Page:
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QuickLook versions

  • In master branch, there is an older version of QuickLook which does not have all features, but it is (somehow) tested. It produces GIFs and needs imagemagick. This branch uses flex_81.py reading routines by J. Brioude (NOAA).
  • In newIO branch, there is a more developed version of QuickLook with some additional features, like integration over species, integration over height columns etc. This version produces MP4 and needs ffmpeg to run. This branch uses reading routines by J. Bukhardt.
  • For both versions it is recommended to have Matplotlib version >= 1.3

QuickLook and FLEXPART versions

QuickLook currently supports FLEXPART up to version 9.0. Newer versions > 9.0 are not currently supported due to changes in structure in headers and grids. The main problem is that the length of version string in header in versions >9.0 is not fixed as in FLEXPART 9.0 and binary reader can thus read some rubbish instead of data. Hopefully, this will be somehow standardised soon.

News

  • Support of MP4 (branch newIO)
  • Some minor improvements according to tickets (branch newIO)
  • Integration over vertical columns now added (branch newIO)
  • Integration over subset of species (branch newIO)
  • Integration over time (branches master and newIO)
  • Age classes support added - remains to be tested for dry and wet deposition
  • Wet and dry depositions (or their sum) now can be shown!
  • Quicklook now supports multiple species!
  • New possibilities of plotting gridded data added (pcolormesh and imshow), look into config.py!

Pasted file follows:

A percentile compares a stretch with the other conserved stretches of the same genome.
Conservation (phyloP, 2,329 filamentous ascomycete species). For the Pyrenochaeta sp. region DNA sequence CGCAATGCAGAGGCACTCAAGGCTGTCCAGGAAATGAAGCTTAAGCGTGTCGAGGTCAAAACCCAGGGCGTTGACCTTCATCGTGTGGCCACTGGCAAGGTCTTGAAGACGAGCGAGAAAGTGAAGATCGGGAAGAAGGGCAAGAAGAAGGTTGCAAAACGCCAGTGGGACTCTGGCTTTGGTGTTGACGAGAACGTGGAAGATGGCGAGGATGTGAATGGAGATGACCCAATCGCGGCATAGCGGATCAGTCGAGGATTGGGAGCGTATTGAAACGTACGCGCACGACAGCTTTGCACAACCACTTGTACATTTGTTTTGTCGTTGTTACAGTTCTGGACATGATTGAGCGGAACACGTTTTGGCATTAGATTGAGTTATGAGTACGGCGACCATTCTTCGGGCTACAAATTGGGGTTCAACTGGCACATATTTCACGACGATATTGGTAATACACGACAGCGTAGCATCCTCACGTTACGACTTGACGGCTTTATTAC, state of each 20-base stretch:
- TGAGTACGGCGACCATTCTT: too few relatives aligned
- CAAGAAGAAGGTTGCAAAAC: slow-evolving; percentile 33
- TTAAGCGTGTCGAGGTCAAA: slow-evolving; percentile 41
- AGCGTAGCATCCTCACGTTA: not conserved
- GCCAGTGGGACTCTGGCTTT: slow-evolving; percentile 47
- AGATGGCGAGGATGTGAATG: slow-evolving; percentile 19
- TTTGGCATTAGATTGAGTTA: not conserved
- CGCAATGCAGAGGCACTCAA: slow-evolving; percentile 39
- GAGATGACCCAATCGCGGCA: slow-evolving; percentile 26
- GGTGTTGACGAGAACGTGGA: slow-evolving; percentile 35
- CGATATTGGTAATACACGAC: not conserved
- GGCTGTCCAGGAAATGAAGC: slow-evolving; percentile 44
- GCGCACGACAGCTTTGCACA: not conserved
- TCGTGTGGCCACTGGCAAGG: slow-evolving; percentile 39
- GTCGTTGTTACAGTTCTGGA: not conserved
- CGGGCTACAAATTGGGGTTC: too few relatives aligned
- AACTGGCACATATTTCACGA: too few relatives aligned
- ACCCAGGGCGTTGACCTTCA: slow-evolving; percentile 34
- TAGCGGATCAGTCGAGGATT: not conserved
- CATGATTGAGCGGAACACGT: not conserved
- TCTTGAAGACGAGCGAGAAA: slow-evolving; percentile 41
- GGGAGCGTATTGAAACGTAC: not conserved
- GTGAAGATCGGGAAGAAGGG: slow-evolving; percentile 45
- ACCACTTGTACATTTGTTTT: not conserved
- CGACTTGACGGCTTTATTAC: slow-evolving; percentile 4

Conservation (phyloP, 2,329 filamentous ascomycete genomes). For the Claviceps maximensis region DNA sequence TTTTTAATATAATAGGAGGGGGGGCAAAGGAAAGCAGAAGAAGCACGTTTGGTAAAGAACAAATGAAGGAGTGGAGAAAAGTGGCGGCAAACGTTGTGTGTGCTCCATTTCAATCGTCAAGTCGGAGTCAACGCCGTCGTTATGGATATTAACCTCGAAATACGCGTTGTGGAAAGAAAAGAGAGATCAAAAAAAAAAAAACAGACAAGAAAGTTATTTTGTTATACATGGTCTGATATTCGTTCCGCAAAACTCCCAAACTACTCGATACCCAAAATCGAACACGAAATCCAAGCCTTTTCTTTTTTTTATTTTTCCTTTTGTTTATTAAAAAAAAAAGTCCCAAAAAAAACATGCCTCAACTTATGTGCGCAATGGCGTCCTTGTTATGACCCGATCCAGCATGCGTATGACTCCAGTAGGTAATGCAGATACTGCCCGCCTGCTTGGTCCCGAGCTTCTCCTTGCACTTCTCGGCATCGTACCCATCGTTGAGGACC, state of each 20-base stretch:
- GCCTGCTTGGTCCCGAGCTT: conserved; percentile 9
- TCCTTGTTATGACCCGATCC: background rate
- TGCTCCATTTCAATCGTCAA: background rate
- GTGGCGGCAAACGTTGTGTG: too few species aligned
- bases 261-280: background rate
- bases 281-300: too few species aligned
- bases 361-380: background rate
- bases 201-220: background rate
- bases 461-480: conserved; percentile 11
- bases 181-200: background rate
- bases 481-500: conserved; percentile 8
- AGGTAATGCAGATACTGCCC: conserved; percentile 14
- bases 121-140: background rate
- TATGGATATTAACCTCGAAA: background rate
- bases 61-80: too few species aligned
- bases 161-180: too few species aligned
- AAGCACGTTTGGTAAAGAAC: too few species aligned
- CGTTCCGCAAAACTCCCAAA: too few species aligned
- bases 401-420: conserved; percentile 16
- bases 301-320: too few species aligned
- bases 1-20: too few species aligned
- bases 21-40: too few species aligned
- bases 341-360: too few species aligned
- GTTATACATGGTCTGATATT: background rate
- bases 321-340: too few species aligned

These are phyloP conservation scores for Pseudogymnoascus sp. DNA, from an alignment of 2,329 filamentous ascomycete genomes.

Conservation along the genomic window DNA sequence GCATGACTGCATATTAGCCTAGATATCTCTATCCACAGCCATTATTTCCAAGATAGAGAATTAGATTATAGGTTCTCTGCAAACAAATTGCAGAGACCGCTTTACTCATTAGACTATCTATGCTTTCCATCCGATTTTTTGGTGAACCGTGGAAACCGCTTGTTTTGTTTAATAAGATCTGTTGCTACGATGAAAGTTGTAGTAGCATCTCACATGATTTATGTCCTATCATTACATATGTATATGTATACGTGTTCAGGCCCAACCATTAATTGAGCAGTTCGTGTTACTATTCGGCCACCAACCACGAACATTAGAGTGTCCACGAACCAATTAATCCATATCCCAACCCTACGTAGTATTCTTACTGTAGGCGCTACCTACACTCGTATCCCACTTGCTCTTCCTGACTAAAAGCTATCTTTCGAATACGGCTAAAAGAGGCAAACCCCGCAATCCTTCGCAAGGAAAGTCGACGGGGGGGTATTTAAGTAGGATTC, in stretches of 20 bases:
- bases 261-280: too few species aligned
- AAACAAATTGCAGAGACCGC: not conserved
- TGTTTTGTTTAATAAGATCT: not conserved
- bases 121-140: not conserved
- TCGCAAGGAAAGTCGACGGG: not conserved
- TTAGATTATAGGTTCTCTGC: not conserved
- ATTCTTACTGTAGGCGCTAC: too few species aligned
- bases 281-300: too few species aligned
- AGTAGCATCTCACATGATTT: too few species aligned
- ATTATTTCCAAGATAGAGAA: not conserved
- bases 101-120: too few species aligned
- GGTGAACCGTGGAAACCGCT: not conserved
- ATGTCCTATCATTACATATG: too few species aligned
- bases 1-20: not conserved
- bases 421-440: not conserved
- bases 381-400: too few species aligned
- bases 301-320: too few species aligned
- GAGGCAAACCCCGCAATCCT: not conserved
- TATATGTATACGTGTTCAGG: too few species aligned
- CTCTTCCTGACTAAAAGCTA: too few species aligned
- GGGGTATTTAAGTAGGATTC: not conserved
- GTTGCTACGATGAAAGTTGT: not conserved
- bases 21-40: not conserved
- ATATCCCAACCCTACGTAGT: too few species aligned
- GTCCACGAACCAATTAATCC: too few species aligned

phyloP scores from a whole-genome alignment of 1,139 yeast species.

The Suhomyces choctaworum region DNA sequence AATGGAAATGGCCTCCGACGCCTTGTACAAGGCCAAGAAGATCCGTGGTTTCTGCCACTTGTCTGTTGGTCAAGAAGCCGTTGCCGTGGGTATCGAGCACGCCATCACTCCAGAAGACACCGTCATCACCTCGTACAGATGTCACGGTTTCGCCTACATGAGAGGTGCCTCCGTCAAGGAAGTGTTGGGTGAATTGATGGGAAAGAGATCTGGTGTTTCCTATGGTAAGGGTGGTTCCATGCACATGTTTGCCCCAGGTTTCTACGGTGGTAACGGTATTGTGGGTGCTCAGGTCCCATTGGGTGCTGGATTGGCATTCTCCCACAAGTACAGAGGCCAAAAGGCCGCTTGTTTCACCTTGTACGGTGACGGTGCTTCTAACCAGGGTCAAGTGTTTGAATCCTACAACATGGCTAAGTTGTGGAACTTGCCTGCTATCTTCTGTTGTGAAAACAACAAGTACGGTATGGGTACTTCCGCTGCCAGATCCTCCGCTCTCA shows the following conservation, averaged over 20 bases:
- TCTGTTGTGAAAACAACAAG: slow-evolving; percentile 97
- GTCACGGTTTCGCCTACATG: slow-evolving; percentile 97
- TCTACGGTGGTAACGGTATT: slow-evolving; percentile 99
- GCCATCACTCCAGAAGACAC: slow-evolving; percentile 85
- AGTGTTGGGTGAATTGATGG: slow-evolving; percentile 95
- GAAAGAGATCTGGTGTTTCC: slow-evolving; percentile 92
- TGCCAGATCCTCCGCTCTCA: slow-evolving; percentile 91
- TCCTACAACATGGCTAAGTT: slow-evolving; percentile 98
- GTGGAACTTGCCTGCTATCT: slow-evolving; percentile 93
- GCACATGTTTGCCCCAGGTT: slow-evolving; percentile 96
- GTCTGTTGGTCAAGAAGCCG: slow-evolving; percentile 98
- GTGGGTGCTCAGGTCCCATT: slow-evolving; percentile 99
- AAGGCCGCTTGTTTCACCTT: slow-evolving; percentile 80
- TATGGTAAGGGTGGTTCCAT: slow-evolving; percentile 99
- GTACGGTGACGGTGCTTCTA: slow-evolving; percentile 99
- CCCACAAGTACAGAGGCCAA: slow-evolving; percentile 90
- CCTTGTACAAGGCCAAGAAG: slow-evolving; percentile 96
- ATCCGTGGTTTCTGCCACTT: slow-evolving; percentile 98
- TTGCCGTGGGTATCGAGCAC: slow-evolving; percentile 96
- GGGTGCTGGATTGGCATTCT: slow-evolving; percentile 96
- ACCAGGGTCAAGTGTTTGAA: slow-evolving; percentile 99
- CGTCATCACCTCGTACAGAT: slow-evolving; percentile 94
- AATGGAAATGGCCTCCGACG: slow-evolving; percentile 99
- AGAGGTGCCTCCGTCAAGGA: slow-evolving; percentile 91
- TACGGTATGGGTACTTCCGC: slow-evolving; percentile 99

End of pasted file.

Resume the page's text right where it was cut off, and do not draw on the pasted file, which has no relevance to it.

• Options for NASA Bluemarble, shaded relief and etopo map backgrounds added, look into config.py!
  • Test data for forward and backward runs added, see Test data and examples Section!

About QuickLook

Introduction

QuickLook is a free command-line tool for quick plotting of FLEXPART outputs. Like the following ones:)

mother_bluemarble_small_optim.gif

mother_bw_small_optim.gif

conc+depo_small_optim.gif

It is written in pure Python 2.7, so no compilation nor installation is required. You just need to fulfill the prerequisites and install all libraries needed, see Section Prerequisites. After obtaining OuickLook from this repository, you can easily modify it according to your needs. The easiest way how to get QuickLook is to clone the git repository:

$ git clone https://radekhofman@bitbucket.org/radekhofman/quicklook.git

or you can download the repository as a zip archive from download page.

The software is still under development. The future development should be user-driven so do not hesitate to raise your questions, suggestions or report issues and bugs using issues reporting system. Registration to Bitbucket is not needed, just click + Create issue in the top right corner of the page.